"Someone who, for example, paid into the pension insurance for ten years at the beginning of their working life and had to pay a high proportion of these contributions from income that was already taxed, will receive a statutory pension for 30 to 40 years, which in turn is taxable at a relatively high percentage doesn't go together," says Werding. In addition, there is the important finding of the BFH that a large part of the tax liability does not come into play due to the basic allowance for income tax. This calculation is inadmissible, since the allowance is then no longer available for other purposes.

Tax relief of up to 23,522 euros

So far, there is no draft law to amend the Retirement Income Act. In January, Finance Minister Christian Lindner reaffirmed the new government's plan.

A current case study by the pension expert and financial mathematician Werner Siepe for the information portal shows the financial consequences of the two changes. Siepe calculated the effects for the so-called "standard pensioners" (average earners with a monthly gross income of around 3240 euros) and "high pensioners" (top earners with a monthly gross income of around 7050 euros in the West) born between 1960 and 1990, who retire on average at the age of 65 walk.

The result: Numerous future pensioners could be relieved. The difference between the old and the planned new regulation is greatest for those born in 1975 with retirement starting in 2040. Your earnings are only 91 percent taxable instead of 100 percent. This results in absolute tax advantages of up to 23,522 euros for the "highest pensioners". Otherwise they would have had to give this amount to the state when they retired. For the "standard pensioners", the relief for 20 years of pension amounts to 12,482 euros. This is followed by the 1980 vintage. The difference in the 1960 vintage is the smallest at just 1,538 euros to 2,937 euros. People who retire this year will get nothing from the changes.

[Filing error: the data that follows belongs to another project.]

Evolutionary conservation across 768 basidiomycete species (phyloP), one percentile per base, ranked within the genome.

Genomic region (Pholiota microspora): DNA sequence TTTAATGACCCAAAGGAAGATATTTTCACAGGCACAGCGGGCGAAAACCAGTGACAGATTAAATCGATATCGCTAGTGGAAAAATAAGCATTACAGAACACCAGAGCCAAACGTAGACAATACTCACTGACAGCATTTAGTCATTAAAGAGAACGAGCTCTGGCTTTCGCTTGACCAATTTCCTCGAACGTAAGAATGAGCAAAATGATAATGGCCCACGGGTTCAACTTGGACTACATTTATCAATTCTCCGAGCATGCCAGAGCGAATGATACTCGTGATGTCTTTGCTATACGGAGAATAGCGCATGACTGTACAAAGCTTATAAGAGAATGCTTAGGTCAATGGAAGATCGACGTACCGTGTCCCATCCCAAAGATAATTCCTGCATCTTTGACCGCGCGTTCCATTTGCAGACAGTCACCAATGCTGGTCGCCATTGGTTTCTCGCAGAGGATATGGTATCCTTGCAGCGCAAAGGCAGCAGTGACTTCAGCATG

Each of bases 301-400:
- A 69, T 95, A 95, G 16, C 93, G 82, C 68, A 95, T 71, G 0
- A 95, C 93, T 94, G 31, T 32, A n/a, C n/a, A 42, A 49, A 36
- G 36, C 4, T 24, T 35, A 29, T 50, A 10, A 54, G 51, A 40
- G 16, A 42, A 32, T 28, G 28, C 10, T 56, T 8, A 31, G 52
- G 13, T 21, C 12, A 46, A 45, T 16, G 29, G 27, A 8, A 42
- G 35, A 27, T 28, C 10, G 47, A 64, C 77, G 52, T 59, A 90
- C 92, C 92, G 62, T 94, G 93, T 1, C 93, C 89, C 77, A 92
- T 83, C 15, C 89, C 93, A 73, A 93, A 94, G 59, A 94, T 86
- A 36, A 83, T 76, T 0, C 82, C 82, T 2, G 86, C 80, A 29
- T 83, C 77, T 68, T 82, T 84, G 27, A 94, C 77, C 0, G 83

In addition, Siepe criticizes that, according to his calculations, full taxation would begin as early as 2058 if the pension share were to increase by half a percentage point from 2023 onwards. Thus, there is still double taxation for younger cohorts. Other experts such as Franz Ruland, former managing director of the Association of German Pension Insurance Providers, also advocate not letting the transition phase end until 2070. According to RUB Professor Werding, another aspect also remains unresolved: The percentage of the pension that is taxable depends on the year of retirement and not on the year of birth. This reduces the incentive to work longer.

"Disproportionately larger problem" is another

In general, however, the number of cases of double taxation will decrease due to the acceleration of the tax exemption by two years and the postponement of full subsequent taxation by 20 years and the problem will thus ease, believes Werding. "Certainly the far greater problem in the context of old-age provision is the management of demographic change in the pay-as-you-go pension system." No solution has yet been found there.

With the traffic light coalition's plans to set up a "partially funded fund" as a permanent and independent fund with a global investment strategy and initial capital of ten billion euros from budget funds, there are still many unanswered questions: the timing of the introduction, further financing in the subsequent years or the type of distribution to the insured. "So far, the ministries have not shown their cards," says Werding. It is difficult that the postponement of the standard retirement age and the touching of the pension level are out of the question for the time being. Because: “If the topic comes up again in the upcoming 2025 election campaign, there will be an outcry.”